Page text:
Another point of the case is that TFP keeps costs down or helps those with no budget to create images they wouldn't normally be able to afford. We live in an age where everything costs too much, prices are high, and wages are low. So, being able to get that talented MUA or pro model to work with you and take your work to the next level doesn't have to break your bank.

If you take money out of the equation, what is it doing? Well, it is bringing together creative folk who wouldn't normally have the chance of working alongside each other, and that can only be a good thing! TFP helps build connections within the industry; makeup artists, models, costume designers — these are the people you need to help take your work to another level. If you all collaborate on TFP, you do not have to be rich to get that great photo!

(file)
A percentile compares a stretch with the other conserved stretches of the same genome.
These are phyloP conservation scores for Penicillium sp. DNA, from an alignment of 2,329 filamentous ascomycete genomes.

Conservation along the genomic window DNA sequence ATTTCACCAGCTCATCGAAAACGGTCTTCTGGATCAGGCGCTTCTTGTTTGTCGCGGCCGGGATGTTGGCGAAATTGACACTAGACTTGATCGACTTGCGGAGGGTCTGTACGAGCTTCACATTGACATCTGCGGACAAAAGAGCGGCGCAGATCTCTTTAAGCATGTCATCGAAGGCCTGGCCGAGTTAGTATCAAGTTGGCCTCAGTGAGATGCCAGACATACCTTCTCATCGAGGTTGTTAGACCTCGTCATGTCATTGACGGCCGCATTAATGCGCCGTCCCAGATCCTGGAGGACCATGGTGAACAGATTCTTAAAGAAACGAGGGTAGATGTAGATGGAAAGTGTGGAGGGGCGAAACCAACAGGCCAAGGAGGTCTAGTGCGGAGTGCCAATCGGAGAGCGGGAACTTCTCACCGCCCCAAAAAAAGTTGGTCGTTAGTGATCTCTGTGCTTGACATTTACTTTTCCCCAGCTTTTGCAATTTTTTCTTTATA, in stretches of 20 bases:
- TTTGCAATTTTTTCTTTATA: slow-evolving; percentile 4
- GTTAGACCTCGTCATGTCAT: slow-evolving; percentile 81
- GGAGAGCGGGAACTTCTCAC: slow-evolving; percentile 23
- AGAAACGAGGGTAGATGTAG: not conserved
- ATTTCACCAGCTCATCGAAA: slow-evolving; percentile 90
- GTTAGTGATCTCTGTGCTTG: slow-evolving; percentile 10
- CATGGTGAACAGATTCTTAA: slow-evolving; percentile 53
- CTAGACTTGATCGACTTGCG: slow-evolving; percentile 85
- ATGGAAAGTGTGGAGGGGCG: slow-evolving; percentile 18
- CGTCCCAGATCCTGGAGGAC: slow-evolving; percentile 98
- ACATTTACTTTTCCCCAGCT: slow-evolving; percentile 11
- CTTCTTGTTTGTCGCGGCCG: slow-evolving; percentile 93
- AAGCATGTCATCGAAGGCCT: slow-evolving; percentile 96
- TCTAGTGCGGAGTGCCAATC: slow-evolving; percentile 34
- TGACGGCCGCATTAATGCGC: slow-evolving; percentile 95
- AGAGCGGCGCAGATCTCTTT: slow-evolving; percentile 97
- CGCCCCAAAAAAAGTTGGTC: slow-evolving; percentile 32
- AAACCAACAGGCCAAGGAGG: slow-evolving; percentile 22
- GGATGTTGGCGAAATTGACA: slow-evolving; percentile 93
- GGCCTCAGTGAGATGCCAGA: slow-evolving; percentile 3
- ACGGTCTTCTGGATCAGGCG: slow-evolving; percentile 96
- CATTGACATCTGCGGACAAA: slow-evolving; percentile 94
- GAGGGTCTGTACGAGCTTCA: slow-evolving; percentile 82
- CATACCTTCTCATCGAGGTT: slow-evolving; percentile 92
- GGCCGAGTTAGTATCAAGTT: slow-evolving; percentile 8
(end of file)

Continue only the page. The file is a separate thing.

Test shoots benefit greatly from TFP. Even the most professional of photographers do not have money to throw away on a shoot that will never make it to a portfolio or to test some crazy "let us throw colored paint at someone's head" shoot. Paying for every test would either make you bankrupt or at least give your accountant an aneurysm. Again, in this situation, both models and photographers benefit: the model gets some experience and maybe some usable images, and the photographer gets a free subject.